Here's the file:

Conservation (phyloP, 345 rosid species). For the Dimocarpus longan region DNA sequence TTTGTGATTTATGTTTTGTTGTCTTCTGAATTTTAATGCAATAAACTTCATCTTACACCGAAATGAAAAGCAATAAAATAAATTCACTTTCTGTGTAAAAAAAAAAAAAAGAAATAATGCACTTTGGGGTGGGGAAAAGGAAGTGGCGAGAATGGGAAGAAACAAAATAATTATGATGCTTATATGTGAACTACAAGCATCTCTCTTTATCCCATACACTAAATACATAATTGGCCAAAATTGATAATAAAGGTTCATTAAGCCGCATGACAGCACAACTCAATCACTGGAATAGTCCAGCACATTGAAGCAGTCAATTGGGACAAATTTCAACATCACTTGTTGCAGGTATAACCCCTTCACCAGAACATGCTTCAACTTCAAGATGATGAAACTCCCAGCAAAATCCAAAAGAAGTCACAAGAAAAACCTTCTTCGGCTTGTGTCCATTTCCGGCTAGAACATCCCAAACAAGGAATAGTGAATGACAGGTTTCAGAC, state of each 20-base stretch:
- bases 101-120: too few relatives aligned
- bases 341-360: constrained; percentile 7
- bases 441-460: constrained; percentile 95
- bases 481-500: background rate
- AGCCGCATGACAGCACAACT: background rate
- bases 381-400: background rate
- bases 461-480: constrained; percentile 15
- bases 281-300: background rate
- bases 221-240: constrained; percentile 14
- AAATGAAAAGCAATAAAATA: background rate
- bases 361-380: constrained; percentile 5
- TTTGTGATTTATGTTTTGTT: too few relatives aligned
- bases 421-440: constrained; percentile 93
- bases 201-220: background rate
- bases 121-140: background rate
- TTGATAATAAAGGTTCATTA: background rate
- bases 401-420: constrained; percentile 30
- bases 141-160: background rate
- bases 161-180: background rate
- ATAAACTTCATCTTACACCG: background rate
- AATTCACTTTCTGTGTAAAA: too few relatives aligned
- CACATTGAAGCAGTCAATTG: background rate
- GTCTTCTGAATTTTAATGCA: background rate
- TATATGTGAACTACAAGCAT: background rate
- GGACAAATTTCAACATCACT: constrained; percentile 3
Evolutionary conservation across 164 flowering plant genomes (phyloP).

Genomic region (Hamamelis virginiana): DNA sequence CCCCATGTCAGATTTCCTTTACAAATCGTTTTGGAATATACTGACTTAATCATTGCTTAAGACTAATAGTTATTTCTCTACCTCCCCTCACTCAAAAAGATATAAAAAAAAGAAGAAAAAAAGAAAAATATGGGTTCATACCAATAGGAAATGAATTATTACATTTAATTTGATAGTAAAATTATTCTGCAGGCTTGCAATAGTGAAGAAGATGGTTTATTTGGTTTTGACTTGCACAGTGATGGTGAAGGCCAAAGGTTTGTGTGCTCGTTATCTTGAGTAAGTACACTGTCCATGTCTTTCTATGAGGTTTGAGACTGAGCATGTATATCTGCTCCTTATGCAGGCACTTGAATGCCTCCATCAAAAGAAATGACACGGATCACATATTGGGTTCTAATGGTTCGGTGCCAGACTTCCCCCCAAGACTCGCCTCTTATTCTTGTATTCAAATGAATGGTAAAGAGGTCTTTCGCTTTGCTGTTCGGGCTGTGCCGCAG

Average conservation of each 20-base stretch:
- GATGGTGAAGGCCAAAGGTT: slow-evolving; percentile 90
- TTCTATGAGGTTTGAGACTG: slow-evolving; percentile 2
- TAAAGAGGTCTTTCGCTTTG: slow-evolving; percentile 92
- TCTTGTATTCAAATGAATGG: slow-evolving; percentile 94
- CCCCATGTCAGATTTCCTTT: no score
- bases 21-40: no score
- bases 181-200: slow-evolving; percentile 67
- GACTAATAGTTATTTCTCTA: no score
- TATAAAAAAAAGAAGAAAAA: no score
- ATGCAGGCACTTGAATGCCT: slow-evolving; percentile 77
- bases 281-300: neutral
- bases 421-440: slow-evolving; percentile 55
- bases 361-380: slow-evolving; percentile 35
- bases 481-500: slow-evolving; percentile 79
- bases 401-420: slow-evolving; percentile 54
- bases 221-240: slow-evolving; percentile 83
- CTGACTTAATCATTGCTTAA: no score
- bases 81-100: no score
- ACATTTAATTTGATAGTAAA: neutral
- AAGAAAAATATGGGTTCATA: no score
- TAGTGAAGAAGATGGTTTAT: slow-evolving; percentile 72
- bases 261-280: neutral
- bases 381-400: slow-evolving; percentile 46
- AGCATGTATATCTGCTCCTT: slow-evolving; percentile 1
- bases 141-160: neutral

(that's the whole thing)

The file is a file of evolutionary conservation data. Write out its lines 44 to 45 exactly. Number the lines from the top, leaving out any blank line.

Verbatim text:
- bases 401-420: slow-evolving; percentile 54
- bases 221-240: slow-evolving; percentile 83